Friday, June 27, 2014

Spirituality without Religion

Most people seek spirituality within the framework of a belief system or religion. This is the traditional approach.

I have a good friend who said to me that she wasn't religious, but she wanted to believe in something. She wanted an authentic experience of spirituality without having to believe in a supreme being.

There are millions of people like her. On forms that ask for "Religious Preference," they enter "none." At this point in human history, there's no tried-and-true system my friend can turn to to get what she wants.

I recommended that she read Eckhart Tolle's book, The Power of Now: A Guide to Spiritual Enlightenment. His approach to spirituality is to silence the chatter of the mind to achieve a hear-and-now awareness of the present moment. Life is sacred, being alive is sacred, and he considers this pure, unfiltered experience of the self to be a central aspect of spirituality.

Also, Tolle chooses to see the universe as a kind of cosmic intelligence. He envisions a grand consciousness, something purposeful that is larger than ourselves. I don't relate to this concept, but I do like the way he coaches us to achieve an awareness of being alive. Being conscious of our existence, appreciating that we are alive, experiencing what we are - surely this is an important aspect of spirituality.

Beyond the self there are billions of other human beings, each one alive and sacred, though usually not aware of his or her spiritual nature. Being "in the moment" with another human being, appreciating another person's reality and sacredness, the special aliveness of another individual - this, it seems to me, expands our spirituality to another level - that of relationships.

And of course there are all the "non-human" beings we can relate to, which we often refer to as "creatures." Like Ernest and Baby Girl, the affectionate, intelligent cats that are a part of our family. We can achieve spiritual relationships with the rest of nature, by experiencing it for what it is without the chatter of human nonsense.

And beyond our relationships and communities, there is the larger natural world, including the universe beyond our planet-home, Earth. Can we achieve a spiritual relationship with the universe?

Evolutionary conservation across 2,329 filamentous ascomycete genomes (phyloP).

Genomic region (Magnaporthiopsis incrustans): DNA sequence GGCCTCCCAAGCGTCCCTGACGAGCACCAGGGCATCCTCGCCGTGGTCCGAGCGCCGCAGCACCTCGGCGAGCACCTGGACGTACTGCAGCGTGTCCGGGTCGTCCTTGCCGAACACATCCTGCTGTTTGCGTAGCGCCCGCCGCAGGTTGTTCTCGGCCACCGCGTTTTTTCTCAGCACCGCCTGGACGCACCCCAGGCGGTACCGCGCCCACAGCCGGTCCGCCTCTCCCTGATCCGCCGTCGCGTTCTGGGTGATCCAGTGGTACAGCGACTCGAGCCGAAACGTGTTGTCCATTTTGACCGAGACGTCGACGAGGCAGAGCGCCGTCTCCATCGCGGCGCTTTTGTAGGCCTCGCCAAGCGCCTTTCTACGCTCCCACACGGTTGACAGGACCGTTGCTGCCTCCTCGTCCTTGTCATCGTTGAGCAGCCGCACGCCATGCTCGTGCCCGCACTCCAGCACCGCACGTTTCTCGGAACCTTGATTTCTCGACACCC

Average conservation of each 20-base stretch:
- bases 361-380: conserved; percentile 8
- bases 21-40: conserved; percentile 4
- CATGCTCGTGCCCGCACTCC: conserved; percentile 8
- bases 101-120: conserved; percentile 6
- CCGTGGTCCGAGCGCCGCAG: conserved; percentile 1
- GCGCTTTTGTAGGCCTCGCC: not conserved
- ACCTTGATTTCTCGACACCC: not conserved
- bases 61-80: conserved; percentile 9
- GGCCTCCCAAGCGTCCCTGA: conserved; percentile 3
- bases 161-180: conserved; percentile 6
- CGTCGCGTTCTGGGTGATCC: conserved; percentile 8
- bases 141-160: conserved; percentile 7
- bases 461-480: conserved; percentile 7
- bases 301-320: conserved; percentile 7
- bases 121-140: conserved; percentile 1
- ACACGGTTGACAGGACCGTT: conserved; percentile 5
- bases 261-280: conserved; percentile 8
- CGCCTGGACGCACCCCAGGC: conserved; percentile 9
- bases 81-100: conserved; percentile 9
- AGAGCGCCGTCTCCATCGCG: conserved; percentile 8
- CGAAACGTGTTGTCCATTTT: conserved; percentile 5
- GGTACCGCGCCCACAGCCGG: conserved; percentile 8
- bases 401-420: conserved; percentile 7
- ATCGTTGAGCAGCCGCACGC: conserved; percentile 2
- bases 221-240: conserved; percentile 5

I believe so, but I think this is more challenging, because even though the universe beyond Earth is quite real, when we look up on a dark night, all we see are tiny points of light. Scientists say some of these points of light aren't stars, but massive clusters of stars. This is new knowledge. They found proof of other galaxies beyond our own Milky Way galaxy less than a century ago. Scientists tell us this, and we can see the photos of various galaxies taken by powerful telescopes. These are awesome and beautiful images, though it takes some effort to achieve the stirrings of spirituality staring at second-hand, two-dimensional pictures.

Let me tell you about a personal experience. I live in Texas, and my wife and some friends decided to visit the McDonald Observatory in the mountains of west Texas. It was a moonless night, and as we sat on benches outside, a guide gave us an orientation of the night sky. Afterward, several different telescopes were set up for visitor viewing. In one of the telescopes I saw a clear view of Saturn's rings. It was like being there, though Saturn is about 750 million miles from Earth - eight times the distance from the Earth to the sun. This was not a photo but a direct view of the planet as it existed in that moment. I let that sink in, and I felt a sense of awe at this reality and my relation to it.

As I peered through another, stronger telescope I saw something that swept me away. It was not a planet. It was not a star. It was the Andromeda galaxy. I saw its swirling shape and that it consisted of an untold number of stars. Not a photo. Not an animation. But the galaxy itself, far from Earth.

The Andromeda Galaxy

I learned that the Andromeda galaxy is 2.5 million light years from Earth, which is a distance impossible for any human being to imagine, and that it contains a trillion stars, more than twice as many as our own Milky Way galaxy. Our guide also said that it was moving through space towards our galaxy and would merge with it three or four billion years from now. For me, this surge of awareness and knowledge and awe was unmistakably spiritual. This vision of Andromeda, seen through a looking glass, helped define me and my place in the universe.

It was humbling.

I've written this post partly for my friend, to affirm that you can, if you seek it, find authentic spirituality not only in yourself, but in relation to others and to the universe. It has to be a personal quest, not an easy journey, because this kind of spirituality isn't a packaged belief system as most religions are. But it's achievable.

Post by Dennis E. Coates, Ph.D., Copyright 2014. Building Personal Strength .

No comments: